Morgan Tadych is the only person to respond to my Facebook post asking for Republican interviewees—and she does so enthusiastically. She has short hair and intelligent grey-blue eyes. She’s a proud member of Army ROTC and regularly attends College Republicans meetings. She’s originally from Wisconsin, where Governor Scott Walker recently took a machete to state spending and union rights. We start where I started with Lowe: the 2012 election.
Tadych notes the lackluster candidates. “The Republican party is falling apart,” she says before we’re even sitting down.
“I mean, I was a Pawlenty fan, but he dropped out last August.”
Pawlenty, a popular former Minnesota governor, dropped out while polling around seven percent. If he had waited some say he might be a front runner now. Santorum was polling at only three percent then and has gained enormous traction, winning the Iowa caucuses.
“So did Huntsman appeal to you?” I ask.
“I mean, Huntsman didn’t have the base that Pawlenty did because he just got back from China. So Pawlenty was a social moderate, and he had decent economic and foreign policy,” she says. “But then he dropped out, and then I didn’t really support anyone.”
She stops for a second.
“Well, I kinda supported Perry. But then he turned out to be a jackass,” she says.
“Do you think you supported him because the Republican establishment had big expectations for him?” I ask.
“Possibly. But I liked his foreign policy,” Tadych says.
“What do you think of Ron Paul?” I ask.
“I don’t support him because I’m in the Army. I’m not going to have a job when he’s president,” she says.
Ron Paul does put forth a legitimate argument, echoed by establishment Republicans when criticizing Obama, that spending is unsustainable. I wonder what a soldier-to-be thinks about cutting the military.
“We need to cut, but we can coordinate agencies, merge defense departments and make it more useful spending,” she responds.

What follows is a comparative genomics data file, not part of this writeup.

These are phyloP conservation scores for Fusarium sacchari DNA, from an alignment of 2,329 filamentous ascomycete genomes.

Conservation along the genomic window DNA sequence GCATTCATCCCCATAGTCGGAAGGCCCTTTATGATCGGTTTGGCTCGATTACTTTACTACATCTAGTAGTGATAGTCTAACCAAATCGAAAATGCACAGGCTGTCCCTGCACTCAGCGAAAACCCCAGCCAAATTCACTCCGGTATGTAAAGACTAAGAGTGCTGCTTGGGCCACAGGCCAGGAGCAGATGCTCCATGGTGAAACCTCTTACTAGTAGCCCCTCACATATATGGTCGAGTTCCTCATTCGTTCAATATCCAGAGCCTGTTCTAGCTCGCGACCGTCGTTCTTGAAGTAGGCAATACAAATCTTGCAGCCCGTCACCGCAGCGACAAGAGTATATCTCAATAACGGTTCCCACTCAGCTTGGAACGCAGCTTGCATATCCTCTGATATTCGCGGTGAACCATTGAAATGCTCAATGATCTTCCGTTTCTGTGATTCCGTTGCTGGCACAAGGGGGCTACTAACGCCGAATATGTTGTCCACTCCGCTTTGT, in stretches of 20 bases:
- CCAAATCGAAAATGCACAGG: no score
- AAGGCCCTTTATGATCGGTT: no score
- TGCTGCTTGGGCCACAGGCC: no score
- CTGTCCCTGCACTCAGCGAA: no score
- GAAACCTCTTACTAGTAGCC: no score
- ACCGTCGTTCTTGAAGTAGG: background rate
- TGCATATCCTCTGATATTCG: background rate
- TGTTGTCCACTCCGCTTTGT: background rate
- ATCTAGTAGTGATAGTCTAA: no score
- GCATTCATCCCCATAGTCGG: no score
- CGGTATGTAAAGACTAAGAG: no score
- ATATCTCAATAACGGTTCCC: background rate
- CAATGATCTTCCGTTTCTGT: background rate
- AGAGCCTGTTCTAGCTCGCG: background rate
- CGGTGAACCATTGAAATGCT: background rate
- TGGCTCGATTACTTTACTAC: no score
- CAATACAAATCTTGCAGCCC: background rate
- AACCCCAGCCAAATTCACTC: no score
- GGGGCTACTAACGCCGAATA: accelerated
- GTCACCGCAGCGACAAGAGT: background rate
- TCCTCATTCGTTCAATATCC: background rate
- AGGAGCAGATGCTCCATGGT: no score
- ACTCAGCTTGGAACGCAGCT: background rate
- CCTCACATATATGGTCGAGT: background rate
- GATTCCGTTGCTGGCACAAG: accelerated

A lot of what she’s saying falls in line with proposals the Obama administration has been making recently on the domestic front. For years now, the administration has been attempting to “streamline” the federal bureaucracy, by reducing the number of agencies.
We turn to foreign policy, and Tadych tells me she believes the Obama administration should be harder on Iran in terms of sanctions.
“Isn’t that what Obama’s been doing?” I ask.
“Obama’s had so much on his plate. So, I mean, Iran is like flash in the pan.”
I like the rhyme, but more interesting is how easily she brushes off the issue.
“You almost sound sympathetic to Obama.”
The idea is foreign to me. Republicans having empathy? Impossible. But my jaw hits the floor when she continues.
“Yeah, I kind of am. I kind of see where he’s coming from, but I guess he’s more a domestically focus president, and I’d like to see more of a foreign-focused president.”
I challenge her on this. We talk about Afghanistan and blowback and the dangers of occupation, and eventually she reveals she’s a disciple of George H.W. Bush. Interventions should be intense and over quickly. Get in, get off, get out, or don’t go in at all. I don’t disagree.
And then I ask her how she feels as a Republican on campus.
“[Republicans] are so marginalized on campus,” Tadych explains. “It’s sort of like, ‘you’re not one of us.’ There’s no legitimate dialogue, no ‘what do you think, and why do you think that?’” she says, genuinely frustrated, and I can see that she has a point.
“It’s ‘hey, did you hear about that douche-bag Perry?’ Just stuff like that,” she says. “It’s such a liberal environment that it’s hostile, almost.”
A liberal campus is a convenient campus. But no matter the ideology, ideological purity is not something to be desired. We have a tendency to become drunk with our own political creed, putting the success of our paradigm before progress, or worse, believing that our paradigm represents progress. So maybe it’s time we put down the democratic-party-line bottle and spend some more time trying to understand those who disagree with us.
To paraphrase Winston Churchill, in the morning, Republican policies might still be ugly, but at least we will have made that judgment sober.
Illustrations by Alissa Scheller.